We ate entirely at restaurants recommended by friends. For the most part, it was local food, often slow-food, traditional and not-so-much. We enjoyed a chip shop, a curry house, scottish comfort food, homemade soups and breads, local produce (and meat, for those who eat that), and traditional desserts. Everyone was, in advance of the trip, worried about the food--between the combination of a vegetarian trip leader and the stereotype of British food, they were probably right to be worried! But now that they've traveled with me, they know how important food is...and how good I am at finding places that will be awesome and will cater to even the pickiest (or most allergen prone) among us. Even our most skittish eater had a wonderful food experience, and is still talking about the vegetarian restaurant!
the clean plate club at the vegetarian restaurant!!

scottish comfort food: sausage and mash, fish and chips...

One of the great things about being a small group (there were 8 of us) is that we were able to travel entirely by public transportation. That gave us yet another window into the Scottish life/culture/people that we wouldn't have had if we'd rented a minibus or gone on a big group tour. It was sometimes frustrating waiting for buses or trains, and sometimes crowded or hot or whatever, but it was also real life, not just the sanitized version of vacation many of us are used to. Yes, we were tourists, but we were tourists who did our best to get into the place as it is, rather than keeping ourselves separated from it by tour bus windows.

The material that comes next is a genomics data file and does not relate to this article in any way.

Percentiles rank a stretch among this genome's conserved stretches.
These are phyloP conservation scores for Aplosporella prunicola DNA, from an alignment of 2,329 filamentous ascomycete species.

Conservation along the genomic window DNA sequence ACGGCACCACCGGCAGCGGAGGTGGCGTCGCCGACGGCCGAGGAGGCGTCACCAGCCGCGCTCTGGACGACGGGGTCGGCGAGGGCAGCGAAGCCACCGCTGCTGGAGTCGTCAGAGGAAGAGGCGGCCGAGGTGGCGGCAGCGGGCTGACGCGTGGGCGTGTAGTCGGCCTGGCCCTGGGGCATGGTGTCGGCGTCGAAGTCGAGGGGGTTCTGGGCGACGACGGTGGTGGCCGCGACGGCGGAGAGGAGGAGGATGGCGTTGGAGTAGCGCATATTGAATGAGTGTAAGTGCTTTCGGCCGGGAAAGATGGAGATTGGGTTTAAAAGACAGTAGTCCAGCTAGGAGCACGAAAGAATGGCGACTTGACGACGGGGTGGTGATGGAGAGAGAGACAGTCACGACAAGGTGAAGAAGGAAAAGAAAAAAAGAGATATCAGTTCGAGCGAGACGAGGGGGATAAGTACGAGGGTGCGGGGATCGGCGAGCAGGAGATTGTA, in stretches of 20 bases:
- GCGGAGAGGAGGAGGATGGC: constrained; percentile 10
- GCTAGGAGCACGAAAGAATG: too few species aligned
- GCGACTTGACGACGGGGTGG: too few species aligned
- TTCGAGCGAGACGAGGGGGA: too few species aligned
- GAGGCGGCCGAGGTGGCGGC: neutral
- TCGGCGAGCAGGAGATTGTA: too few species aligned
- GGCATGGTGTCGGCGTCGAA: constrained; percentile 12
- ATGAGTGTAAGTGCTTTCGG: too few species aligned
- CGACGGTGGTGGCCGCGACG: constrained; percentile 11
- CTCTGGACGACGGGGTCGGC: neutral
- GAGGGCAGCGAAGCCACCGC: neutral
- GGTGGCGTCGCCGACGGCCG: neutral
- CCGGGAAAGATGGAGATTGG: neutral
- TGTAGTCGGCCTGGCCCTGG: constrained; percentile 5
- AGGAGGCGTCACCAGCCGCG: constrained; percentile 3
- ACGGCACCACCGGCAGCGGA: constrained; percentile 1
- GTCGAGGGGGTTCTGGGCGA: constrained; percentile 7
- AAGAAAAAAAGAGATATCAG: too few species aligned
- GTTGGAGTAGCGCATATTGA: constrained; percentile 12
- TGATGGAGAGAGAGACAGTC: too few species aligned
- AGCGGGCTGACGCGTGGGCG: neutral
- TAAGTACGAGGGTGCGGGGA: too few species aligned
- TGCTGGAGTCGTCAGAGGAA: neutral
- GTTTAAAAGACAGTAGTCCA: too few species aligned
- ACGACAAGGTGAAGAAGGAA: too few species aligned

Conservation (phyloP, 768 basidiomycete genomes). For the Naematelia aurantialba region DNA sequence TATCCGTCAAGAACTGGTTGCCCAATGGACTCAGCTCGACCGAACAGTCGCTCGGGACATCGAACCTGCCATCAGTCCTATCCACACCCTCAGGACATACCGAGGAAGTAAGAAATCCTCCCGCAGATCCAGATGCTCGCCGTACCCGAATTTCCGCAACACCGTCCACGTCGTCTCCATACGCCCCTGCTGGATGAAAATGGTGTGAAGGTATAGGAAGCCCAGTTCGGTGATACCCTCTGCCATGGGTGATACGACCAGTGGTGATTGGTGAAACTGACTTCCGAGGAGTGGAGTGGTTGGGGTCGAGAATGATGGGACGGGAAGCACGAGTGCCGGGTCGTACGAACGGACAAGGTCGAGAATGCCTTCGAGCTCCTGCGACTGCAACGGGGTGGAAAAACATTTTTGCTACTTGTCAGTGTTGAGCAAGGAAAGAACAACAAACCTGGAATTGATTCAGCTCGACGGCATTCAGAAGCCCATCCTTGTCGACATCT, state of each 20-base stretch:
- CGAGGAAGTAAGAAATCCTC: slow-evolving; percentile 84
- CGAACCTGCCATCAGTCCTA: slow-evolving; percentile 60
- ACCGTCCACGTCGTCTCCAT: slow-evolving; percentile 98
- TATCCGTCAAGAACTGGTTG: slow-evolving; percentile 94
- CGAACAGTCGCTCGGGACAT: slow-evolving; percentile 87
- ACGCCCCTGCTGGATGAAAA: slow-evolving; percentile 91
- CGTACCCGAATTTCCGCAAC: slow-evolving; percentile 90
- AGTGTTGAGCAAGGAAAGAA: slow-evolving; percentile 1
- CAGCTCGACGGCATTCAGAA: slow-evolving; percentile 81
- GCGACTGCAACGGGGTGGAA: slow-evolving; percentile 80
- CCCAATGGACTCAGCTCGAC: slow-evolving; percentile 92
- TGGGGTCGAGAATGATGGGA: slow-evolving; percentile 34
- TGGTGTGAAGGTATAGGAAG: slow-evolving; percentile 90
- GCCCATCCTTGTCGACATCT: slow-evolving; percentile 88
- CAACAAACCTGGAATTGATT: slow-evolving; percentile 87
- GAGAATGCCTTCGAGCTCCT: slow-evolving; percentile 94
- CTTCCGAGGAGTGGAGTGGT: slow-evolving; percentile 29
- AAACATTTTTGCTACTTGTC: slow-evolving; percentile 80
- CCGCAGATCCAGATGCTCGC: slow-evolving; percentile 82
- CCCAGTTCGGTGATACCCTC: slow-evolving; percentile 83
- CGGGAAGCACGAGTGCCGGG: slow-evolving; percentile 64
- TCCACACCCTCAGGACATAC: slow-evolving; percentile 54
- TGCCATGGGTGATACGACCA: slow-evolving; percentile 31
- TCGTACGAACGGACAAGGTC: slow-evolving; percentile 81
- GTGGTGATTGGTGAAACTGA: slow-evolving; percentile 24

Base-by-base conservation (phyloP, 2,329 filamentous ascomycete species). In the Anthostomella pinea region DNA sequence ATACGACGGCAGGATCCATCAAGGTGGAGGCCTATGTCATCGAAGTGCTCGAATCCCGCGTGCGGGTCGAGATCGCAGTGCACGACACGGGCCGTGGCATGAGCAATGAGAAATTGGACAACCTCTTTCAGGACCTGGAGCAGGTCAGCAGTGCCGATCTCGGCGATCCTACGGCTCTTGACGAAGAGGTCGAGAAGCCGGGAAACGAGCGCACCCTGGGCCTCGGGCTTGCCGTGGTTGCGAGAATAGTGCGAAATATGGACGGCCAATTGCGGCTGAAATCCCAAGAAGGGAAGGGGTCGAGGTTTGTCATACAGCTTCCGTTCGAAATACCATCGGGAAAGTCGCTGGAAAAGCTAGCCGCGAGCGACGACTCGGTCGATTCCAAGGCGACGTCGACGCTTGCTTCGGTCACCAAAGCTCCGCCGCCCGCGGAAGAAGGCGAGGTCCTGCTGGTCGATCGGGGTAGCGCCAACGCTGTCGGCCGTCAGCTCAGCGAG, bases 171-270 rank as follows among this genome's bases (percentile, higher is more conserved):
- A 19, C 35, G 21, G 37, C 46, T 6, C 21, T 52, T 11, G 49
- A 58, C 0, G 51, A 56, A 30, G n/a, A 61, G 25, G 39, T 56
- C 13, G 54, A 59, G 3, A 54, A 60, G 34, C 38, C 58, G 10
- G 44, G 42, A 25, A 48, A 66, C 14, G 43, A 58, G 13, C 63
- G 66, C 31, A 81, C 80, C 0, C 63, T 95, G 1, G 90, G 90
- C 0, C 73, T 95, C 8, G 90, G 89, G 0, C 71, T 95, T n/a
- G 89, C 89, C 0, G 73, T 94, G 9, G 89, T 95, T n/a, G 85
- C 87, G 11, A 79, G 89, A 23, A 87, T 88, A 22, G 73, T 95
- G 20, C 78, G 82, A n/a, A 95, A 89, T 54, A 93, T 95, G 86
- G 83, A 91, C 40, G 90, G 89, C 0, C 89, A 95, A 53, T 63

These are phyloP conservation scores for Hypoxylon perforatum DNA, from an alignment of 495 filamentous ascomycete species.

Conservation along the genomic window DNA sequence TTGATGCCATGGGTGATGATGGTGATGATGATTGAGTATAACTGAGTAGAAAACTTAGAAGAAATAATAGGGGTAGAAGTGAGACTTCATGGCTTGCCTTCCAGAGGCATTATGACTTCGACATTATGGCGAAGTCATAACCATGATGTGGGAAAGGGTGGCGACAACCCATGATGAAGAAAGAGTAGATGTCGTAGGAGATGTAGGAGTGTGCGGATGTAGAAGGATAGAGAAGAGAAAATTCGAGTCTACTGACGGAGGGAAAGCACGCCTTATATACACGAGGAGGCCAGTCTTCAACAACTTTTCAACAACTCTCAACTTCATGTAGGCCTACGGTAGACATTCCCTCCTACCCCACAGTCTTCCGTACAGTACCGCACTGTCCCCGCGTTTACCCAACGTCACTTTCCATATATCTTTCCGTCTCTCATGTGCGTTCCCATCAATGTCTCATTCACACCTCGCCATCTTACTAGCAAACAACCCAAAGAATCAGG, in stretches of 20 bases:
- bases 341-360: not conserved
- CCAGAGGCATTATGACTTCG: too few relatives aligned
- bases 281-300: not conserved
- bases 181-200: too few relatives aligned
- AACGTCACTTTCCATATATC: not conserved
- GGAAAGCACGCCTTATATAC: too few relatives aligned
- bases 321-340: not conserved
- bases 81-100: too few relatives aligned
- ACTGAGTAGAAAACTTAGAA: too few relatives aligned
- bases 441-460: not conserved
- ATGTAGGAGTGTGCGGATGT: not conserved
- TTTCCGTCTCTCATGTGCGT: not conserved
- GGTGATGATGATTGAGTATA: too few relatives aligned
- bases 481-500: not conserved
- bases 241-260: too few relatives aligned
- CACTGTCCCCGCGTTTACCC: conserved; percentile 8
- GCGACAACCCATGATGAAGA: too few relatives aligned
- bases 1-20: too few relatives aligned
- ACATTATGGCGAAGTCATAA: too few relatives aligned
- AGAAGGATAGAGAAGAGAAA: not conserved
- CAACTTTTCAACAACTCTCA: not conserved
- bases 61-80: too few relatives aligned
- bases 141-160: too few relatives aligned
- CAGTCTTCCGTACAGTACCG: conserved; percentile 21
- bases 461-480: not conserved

One of the things I learned on this trip is that leading a group can be very stressful! Part of that is because I always want things to be perfect when I'm showing people a place I love. I feel the same way about taking people to my favorite restaurants--I want them to love it, and I'm nervous the whole time that they won't! There's something vulnerable about inviting people into your favorite things, and I definitely had some anxiety about that on this trip. Not to mention that of course I want people to like and respect me, which meant I had to ensure that all the details would go smoothly (with only one or two notable exceptions, they did), and I needed to know everything and be able to answer every question (or bring in someone who could, which is much more my forte!). pressure or anything! Every night when we got back to the hotel, I would spend time blogging the day for the church, reviewing the itinerary for the next day, the historical/religious/spiritual/cultural significance of any place we were visiting, and making sure I was certain of all the times and transit connections and restaurant locations and reservations. Then it was to sleep, then up early to have tea and biscuits and to try to get in a workout before meeting the group for another exciting day! Getting to Iona was a relief because at least we weren't going anywhere and I didn't have to plan meals, though of course there's still plenty of group-leadery-stuff to do there too.

Without fail, Iona always feels like home. I don't know what it is about that island, but basically within minutes I could feel that visceral settled-happy-love thing going on. It's not just mental or emotional but physical too. That place tugs at my heartstrings. A friend met on Iona many years ago asked, before I left, "is it weird that when I think of Iona I get positively homesick?" My answer was no...and still is. Because it happens to me too, no matter how happy I am in my current home, something about that island is home in a more basic way than where I live or where I came from. Strange but true, and beautiful too.
the nunnery

looking across the garden and sound toward Mull

the abbey

port ban

the bay at the back of the ocean

st. martin's and st. john's crosses outside the abbey

the sound and Mull


tea time in the garden!

1 comment:

  1. what wonderful pictures, and so true about the vulnerability of inviting anyone into favorite parts of your life and world--thanks so much!